sheafferpfm-01A year and a half ago I bought one of my favorite pens, a Sheaffer PFM III, from a collector friend at the first anniversary party of Fountain Pen Network – Philippines.  It’s black plastic, with a fat barrel, and was missing the white dot on its clip.  It was my first Snorkel filler , and it sported a beautiful, extra-fine inlaid nib, the kind only Sheaffer made.   I called the PFM the Pen For Mona.  The Pen For Me.
sheafferpfm-02Fast-forward to 2011.  The Pen For Mona was in constant rotation, as it was one of my smoothest writers.  One day I was going to fill the PFM with some Diamine Claret, a pink-magenta ink that I often use for editing and highlighting text.  After only two pages of writing in my journal, it suddenly ran out.  Something twisted in my gut.  I ran to the bathroom sink and tried filling the pen with water.  Yes, I heard the “whoosh” sound the internal latex sac makes when it sucks in ink.  Problem was, it wasn’t spitting out any when I depressed the Touchdown tube.  Snorkels are those fountain pens naughty people used to use in the 1950s and ’60s to shoot ink at annoying classmates.  They should shoot out streams of ink.  Or inky water, when you’re cleaning it.  Anyhow, something was very wrong.  Maybe there were minute holes in the sac.  I was afraid ink would get the metal innards wet and cause rust.  I couldn’t sleep.

I couldn’t sleep, because I had to figure out how to send the pen to the US for repair.  I’d decided on sending it to Danny Fudge, who has repaired pens for several of my FPN-P friends, among them Prof. Jose “Butch” Dalisay.  The very next day I bought one of those Jiffy #00 padded envelopes, and a cheap, hard plastic toothbrush container.  The pen, wrapped in Kleenex, went into the protective toothbrush container and into the padded envelope.

Problem was, someone at the main post office of our neighborhood didn’t want to accept the package for mailing.  They opened my envelope and read my letter requesting for repair. And then they insisted on not accepting it since “it may contain ink, and you know how strict the US Post Office is these days.”  Facepalm moment.  Um.  Hello.  The letter specifically said it wouldn’t load ink correctly, how could I send it filled with ink???  Fortunately I’d had some good coffee before this, and immediately tried sending it at another nearby PO, where it was accepted without any questions asked.  I paid PhP 170 (around USD 4).  That seems like a lot, but when you think of a fountain pen as being something you’d like to pass on to your family later on, it’s worth it.

And THEN I read another friend’s post about the upcoming Mercury Retrograde.  At one retrograde period four years ago, the monitor on my Powerbook G4 went kaput and I had to have it replaced.  I had only one year’s worth of Apple Care on it and had to find another Powerbook secondhand which I cannibalized for parts.  Ever since then, I became apprehensive whenever someone mentioned the words “Mercury Retrograde.”  To me it meant Murphy’s Law, even though planetary alignments seem like the strangest things to affect human day-to-day lives.  The more people joked about it, the more I worried. I needed to think positively, but was failing.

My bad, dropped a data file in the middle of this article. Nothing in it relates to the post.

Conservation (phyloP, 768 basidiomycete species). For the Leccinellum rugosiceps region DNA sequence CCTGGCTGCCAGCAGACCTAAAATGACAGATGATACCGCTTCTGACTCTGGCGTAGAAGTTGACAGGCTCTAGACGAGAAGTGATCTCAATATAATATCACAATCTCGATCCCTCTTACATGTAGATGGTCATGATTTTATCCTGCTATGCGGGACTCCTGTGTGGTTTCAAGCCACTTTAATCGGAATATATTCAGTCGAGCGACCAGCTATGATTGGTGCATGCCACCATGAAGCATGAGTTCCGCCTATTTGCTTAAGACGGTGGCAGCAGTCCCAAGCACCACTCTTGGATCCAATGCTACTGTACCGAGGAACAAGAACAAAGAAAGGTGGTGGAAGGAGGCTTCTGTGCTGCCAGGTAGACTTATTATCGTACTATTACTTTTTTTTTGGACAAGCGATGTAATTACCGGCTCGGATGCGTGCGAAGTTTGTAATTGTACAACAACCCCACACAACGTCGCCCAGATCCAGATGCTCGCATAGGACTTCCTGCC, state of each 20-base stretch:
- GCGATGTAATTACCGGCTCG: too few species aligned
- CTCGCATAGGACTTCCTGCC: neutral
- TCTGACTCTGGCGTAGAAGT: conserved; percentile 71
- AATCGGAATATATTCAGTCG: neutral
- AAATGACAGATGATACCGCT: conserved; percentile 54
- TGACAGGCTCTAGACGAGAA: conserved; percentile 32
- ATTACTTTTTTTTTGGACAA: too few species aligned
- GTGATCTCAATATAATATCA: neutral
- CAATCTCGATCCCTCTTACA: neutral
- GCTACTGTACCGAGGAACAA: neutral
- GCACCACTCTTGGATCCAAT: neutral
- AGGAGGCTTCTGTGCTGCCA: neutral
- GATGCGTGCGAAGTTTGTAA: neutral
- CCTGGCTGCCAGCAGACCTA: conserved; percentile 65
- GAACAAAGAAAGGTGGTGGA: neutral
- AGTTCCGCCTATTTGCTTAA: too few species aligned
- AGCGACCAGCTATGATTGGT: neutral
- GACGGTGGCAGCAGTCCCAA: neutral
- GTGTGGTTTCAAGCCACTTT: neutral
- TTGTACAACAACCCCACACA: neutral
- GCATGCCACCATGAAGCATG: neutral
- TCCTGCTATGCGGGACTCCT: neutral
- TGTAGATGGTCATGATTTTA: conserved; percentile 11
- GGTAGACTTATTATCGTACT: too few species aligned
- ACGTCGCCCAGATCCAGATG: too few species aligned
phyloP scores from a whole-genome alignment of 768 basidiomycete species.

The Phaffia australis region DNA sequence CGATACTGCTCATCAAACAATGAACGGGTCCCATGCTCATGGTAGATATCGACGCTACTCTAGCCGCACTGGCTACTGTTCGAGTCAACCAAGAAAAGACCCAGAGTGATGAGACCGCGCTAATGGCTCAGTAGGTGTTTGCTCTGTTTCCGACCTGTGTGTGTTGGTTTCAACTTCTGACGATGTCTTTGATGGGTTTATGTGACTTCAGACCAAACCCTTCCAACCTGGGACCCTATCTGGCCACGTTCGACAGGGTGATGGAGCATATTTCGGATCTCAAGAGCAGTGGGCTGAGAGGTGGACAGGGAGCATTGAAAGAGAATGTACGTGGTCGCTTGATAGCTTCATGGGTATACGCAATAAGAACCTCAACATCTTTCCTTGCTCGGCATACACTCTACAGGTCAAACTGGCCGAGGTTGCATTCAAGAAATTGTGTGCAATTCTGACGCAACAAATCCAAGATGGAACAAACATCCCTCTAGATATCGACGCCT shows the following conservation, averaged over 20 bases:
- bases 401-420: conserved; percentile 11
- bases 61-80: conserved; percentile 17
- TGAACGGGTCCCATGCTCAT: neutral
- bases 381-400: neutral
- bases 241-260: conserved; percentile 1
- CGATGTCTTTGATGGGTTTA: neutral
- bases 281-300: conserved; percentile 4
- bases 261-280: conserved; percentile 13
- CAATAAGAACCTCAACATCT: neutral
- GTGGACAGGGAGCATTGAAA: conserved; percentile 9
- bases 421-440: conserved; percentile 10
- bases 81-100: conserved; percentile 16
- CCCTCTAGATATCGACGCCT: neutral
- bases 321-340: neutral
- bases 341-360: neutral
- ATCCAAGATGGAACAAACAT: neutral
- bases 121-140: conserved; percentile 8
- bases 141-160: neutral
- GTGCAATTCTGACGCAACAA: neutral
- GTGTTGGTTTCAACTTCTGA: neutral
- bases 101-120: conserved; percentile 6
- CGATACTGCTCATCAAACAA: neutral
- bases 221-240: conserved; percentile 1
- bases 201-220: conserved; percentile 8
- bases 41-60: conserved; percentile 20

Since Mercury Retrograde took up most of April, I worried that the PFM would get lost in the mail, on its way to Danny Fudge.  Or that it would get lost in the mail on its way back to me.  When the retrograde period ended, I immediately sent an email inquiring after my pen.  “I already sent it, with an invoice,” Danny wrote back.  An invoice!  Good!  Then in case Customs people decide to charge any arbitrary fees I can always reason out that I only sent an old pen to be repaired!  (That was another thing I worried about.)

It was an old pen.  It had lots of scratches.  It was missing its white dot.  But it wrote wonderfully.  That’s the thing with acquiring vintage pens.  It’s 50 years old.  It’s been pre-loved.  It may need a bit more maintenance, more TLC.  There’s some part of me that reminds me not to get too attached to physical objects, but I LOVE this pen.

During the two-week wait I muttered the affirmation, “I am receiving my pen back quickly, safely and easily,” a million times.  Well, what do you know.  I only paid the PhP 40 (around USD 0.90) handling fee.  The pen came back to me in its original hard plastic toothbrush case.  Polished!  No white dot replacement, unfortunately (Danny didn’t have any to fit), but that’s only cosmetic.  I rushed to the bathroom sink and tried filling it with water.  Oh joy!  It made that “whoosh” sound.  It shot jetstreams of water again!  I immediately filled it with Pilot Blue-Black ink and tested it.  Danny Fudge has this policy about only paying for the pen when you’re satisfied with his work.  Boy, was I satisfied.  I immediately went online and paid the guy, and spent the rest of the day feeling like I was floating on clouds.

sheafferpfm-03(Old photo of writing sample with Waterman South Sea Blue.)

I feel sheepish about all the worrying I did during the Mercury Retrograde period.  It was needless and irrational, but I’m human.  The distrust of the local postal system’s efficiency is something I have to work on.  What matters is, the Pen For Mona is back.  It’s a small thing, but I’m happy.

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